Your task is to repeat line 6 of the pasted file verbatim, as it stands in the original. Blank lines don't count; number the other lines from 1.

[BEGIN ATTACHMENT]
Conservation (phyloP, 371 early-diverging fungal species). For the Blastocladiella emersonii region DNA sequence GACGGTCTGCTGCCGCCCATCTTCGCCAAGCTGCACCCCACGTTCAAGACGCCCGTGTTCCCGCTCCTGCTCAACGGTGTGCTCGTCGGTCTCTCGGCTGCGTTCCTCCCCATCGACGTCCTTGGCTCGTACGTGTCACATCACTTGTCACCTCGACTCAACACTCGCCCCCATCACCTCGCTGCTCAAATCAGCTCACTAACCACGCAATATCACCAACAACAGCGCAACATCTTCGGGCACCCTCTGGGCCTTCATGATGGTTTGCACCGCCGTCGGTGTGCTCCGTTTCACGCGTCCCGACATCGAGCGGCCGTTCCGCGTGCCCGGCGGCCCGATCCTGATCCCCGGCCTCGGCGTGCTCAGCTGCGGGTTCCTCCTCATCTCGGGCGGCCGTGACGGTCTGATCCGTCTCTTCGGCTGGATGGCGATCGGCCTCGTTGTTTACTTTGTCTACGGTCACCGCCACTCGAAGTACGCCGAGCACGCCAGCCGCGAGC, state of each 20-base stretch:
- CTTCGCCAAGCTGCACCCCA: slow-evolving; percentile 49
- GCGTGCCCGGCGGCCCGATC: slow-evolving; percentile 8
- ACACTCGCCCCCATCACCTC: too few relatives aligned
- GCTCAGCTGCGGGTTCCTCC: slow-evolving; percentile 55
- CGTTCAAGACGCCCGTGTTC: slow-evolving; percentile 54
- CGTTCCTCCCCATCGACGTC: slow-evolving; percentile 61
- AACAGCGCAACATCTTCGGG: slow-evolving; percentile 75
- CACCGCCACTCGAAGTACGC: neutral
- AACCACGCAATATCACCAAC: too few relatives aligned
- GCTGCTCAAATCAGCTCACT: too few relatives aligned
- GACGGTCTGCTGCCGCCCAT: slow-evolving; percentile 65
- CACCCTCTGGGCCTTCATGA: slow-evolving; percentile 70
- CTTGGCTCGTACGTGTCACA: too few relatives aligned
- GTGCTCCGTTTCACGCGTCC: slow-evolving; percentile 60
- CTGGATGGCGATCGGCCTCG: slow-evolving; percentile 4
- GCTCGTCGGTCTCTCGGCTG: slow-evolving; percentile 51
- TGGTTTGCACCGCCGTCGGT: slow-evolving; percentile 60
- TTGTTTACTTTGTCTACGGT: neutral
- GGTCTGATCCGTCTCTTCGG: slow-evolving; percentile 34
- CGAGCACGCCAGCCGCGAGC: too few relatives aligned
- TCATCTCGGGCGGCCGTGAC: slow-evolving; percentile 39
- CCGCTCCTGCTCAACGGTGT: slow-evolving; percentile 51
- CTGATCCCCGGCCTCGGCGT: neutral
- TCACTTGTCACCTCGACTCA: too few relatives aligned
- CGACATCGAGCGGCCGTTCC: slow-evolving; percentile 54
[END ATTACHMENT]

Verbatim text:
- CGTTCAAGACGCCCGTGTTC: slow-evolving; percentile 54